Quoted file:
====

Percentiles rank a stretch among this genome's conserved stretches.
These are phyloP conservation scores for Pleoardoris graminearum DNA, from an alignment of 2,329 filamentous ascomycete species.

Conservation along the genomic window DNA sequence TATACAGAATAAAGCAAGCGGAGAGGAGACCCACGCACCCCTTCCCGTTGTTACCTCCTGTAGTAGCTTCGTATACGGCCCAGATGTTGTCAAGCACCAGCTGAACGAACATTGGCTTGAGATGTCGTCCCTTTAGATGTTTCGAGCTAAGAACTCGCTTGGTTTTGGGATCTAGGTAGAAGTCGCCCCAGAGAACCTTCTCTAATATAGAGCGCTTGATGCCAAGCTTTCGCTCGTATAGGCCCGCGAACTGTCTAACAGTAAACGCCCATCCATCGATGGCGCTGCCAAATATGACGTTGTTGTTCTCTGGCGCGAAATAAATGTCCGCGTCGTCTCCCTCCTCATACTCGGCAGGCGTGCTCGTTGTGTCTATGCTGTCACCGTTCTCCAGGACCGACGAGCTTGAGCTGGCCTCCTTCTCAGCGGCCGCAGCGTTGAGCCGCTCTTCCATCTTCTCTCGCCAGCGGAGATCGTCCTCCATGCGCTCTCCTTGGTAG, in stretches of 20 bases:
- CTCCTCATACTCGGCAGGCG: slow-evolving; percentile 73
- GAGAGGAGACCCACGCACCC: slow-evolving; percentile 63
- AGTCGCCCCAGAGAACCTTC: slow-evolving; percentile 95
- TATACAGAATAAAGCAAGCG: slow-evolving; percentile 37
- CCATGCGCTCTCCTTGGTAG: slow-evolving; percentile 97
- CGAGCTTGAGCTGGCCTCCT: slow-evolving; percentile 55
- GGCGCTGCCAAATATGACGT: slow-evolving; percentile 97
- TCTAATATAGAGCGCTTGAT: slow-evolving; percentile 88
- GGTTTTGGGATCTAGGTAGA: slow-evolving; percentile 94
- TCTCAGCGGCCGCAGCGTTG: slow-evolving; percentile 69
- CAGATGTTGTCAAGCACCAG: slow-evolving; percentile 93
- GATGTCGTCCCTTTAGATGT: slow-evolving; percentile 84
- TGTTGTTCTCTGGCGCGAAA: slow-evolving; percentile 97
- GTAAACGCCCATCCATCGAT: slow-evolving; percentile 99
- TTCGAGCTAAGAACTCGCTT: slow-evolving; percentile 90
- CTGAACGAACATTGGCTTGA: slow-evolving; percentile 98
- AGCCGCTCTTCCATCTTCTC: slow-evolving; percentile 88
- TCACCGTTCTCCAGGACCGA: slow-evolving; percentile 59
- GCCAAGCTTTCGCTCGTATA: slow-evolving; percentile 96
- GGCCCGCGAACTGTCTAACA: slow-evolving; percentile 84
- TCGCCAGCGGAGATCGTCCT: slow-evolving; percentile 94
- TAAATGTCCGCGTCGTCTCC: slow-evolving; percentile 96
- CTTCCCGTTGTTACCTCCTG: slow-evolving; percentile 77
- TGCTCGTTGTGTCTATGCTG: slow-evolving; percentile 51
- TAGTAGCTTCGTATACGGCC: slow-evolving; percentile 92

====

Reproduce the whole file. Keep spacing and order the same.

Percentiles rank a stretch among this genome's conserved stretches.
These are phyloP conservation scores for Pleoardoris graminearum DNA, from an alignment of 2,329 filamentous ascomycete species.

Conservation along the genomic window DNA sequence TATACAGAATAAAGCAAGCGGAGAGGAGACCCACGCACCCCTTCCCGTTGTTACCTCCTGTAGTAGCTTCGTATACGGCCCAGATGTTGTCAAGCACCAGCTGAACGAACATTGGCTTGAGATGTCGTCCCTTTAGATGTTTCGAGCTAAGAACTCGCTTGGTTTTGGGATCTAGGTAGAAGTCGCCCCAGAGAACCTTCTCTAATATAGAGCGCTTGATGCCAAGCTTTCGCTCGTATAGGCCCGCGAACTGTCTAACAGTAAACGCCCATCCATCGATGGCGCTGCCAAATATGACGTTGTTGTTCTCTGGCGCGAAATAAATGTCCGCGTCGTCTCCCTCCTCATACTCGGCAGGCGTGCTCGTTGTGTCTATGCTGTCACCGTTCTCCAGGACCGACGAGCTTGAGCTGGCCTCCTTCTCAGCGGCCGCAGCGTTGAGCCGCTCTTCCATCTTCTCTCGCCAGCGGAGATCGTCCTCCATGCGCTCTCCTTGGTAG, in stretches of 20 bases:
- CTCCTCATACTCGGCAGGCG: slow-evolving; percentile 73
- GAGAGGAGACCCACGCACCC: slow-evolving; percentile 63
- AGTCGCCCCAGAGAACCTTC: slow-evolving; percentile 95
- TATACAGAATAAAGCAAGCG: slow-evolving; percentile 37
- CCATGCGCTCTCCTTGGTAG: slow-evolving; percentile 97
- CGAGCTTGAGCTGGCCTCCT: slow-evolving; percentile 55
- GGCGCTGCCAAATATGACGT: slow-evolving; percentile 97
- TCTAATATAGAGCGCTTGAT: slow-evolving; percentile 88
- GGTTTTGGGATCTAGGTAGA: slow-evolving; percentile 94
- TCTCAGCGGCCGCAGCGTTG: slow-evolving; percentile 69
- CAGATGTTGTCAAGCACCAG: slow-evolving; percentile 93
- GATGTCGTCCCTTTAGATGT: slow-evolving; percentile 84
- TGTTGTTCTCTGGCGCGAAA: slow-evolving; percentile 97
- GTAAACGCCCATCCATCGAT: slow-evolving; percentile 99
- TTCGAGCTAAGAACTCGCTT: slow-evolving; percentile 90
- CTGAACGAACATTGGCTTGA: slow-evolving; percentile 98
- AGCCGCTCTTCCATCTTCTC: slow-evolving; percentile 88
- TCACCGTTCTCCAGGACCGA: slow-evolving; percentile 59
- GCCAAGCTTTCGCTCGTATA: slow-evolving; percentile 96
- GGCCCGCGAACTGTCTAACA: slow-evolving; percentile 84
- TCGCCAGCGGAGATCGTCCT: slow-evolving; percentile 94
- TAAATGTCCGCGTCGTCTCC: slow-evolving; percentile 96
- CTTCCCGTTGTTACCTCCTG: slow-evolving; percentile 77
- TGCTCGTTGTGTCTATGCTG: slow-evolving; percentile 51
- TAGTAGCTTCGTATACGGCC: slow-evolving; percentile 92